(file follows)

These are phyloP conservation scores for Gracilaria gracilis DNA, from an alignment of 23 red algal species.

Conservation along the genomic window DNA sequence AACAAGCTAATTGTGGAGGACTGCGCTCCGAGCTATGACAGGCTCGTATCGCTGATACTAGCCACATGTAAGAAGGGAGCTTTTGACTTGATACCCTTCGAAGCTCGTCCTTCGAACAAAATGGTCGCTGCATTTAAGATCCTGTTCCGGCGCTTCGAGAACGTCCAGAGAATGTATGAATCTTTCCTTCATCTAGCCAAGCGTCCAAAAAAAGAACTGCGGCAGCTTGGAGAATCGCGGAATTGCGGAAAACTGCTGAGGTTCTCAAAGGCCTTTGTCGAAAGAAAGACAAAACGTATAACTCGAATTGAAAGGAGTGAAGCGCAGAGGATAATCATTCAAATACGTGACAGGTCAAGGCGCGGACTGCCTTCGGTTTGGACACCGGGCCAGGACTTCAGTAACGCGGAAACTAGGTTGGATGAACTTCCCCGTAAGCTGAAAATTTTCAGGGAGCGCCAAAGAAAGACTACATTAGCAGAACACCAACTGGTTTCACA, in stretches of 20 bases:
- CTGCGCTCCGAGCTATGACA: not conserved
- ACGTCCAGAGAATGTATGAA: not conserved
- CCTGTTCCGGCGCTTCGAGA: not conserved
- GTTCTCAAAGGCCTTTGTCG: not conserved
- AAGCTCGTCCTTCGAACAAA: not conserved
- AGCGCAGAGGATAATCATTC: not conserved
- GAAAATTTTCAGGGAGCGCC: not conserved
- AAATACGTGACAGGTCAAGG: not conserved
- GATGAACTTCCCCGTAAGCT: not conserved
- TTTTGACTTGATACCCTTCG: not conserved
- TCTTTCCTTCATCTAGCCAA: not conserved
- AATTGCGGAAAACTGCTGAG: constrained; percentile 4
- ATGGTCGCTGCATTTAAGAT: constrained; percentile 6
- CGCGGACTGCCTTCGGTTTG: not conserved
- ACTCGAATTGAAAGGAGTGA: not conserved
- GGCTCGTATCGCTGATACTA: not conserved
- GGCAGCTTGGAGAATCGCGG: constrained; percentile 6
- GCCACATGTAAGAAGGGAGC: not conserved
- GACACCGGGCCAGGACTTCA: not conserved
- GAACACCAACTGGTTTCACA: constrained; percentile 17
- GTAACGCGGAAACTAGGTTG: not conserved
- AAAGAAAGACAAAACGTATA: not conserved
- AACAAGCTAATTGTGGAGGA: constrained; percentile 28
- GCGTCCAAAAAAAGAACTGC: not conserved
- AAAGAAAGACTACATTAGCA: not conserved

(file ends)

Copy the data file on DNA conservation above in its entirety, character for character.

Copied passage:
These are phyloP conservation scores for Gracilaria gracilis DNA, from an alignment of 23 red algal species.

Conservation along the genomic window DNA sequence AACAAGCTAATTGTGGAGGACTGCGCTCCGAGCTATGACAGGCTCGTATCGCTGATACTAGCCACATGTAAGAAGGGAGCTTTTGACTTGATACCCTTCGAAGCTCGTCCTTCGAACAAAATGGTCGCTGCATTTAAGATCCTGTTCCGGCGCTTCGAGAACGTCCAGAGAATGTATGAATCTTTCCTTCATCTAGCCAAGCGTCCAAAAAAAGAACTGCGGCAGCTTGGAGAATCGCGGAATTGCGGAAAACTGCTGAGGTTCTCAAAGGCCTTTGTCGAAAGAAAGACAAAACGTATAACTCGAATTGAAAGGAGTGAAGCGCAGAGGATAATCATTCAAATACGTGACAGGTCAAGGCGCGGACTGCCTTCGGTTTGGACACCGGGCCAGGACTTCAGTAACGCGGAAACTAGGTTGGATGAACTTCCCCGTAAGCTGAAAATTTTCAGGGAGCGCCAAAGAAAGACTACATTAGCAGAACACCAACTGGTTTCACA, in stretches of 20 bases:
- CTGCGCTCCGAGCTATGACA: not conserved
- ACGTCCAGAGAATGTATGAA: not conserved
- CCTGTTCCGGCGCTTCGAGA: not conserved
- GTTCTCAAAGGCCTTTGTCG: not conserved
- AAGCTCGTCCTTCGAACAAA: not conserved
- AGCGCAGAGGATAATCATTC: not conserved
- GAAAATTTTCAGGGAGCGCC: not conserved
- AAATACGTGACAGGTCAAGG: not conserved
- GATGAACTTCCCCGTAAGCT: not conserved
- TTTTGACTTGATACCCTTCG: not conserved
- TCTTTCCTTCATCTAGCCAA: not conserved
- AATTGCGGAAAACTGCTGAG: constrained; percentile 4
- ATGGTCGCTGCATTTAAGAT: constrained; percentile 6
- CGCGGACTGCCTTCGGTTTG: not conserved
- ACTCGAATTGAAAGGAGTGA: not conserved
- GGCTCGTATCGCTGATACTA: not conserved
- GGCAGCTTGGAGAATCGCGG: constrained; percentile 6
- GCCACATGTAAGAAGGGAGC: not conserved
- GACACCGGGCCAGGACTTCA: not conserved
- GAACACCAACTGGTTTCACA: constrained; percentile 17
- GTAACGCGGAAACTAGGTTG: not conserved
- AAAGAAAGACAAAACGTATA: not conserved
- AACAAGCTAATTGTGGAGGA: constrained; percentile 28
- GCGTCCAAAAAAAGAACTGC: not conserved
- AAAGAAAGACTACATTAGCA: not conserved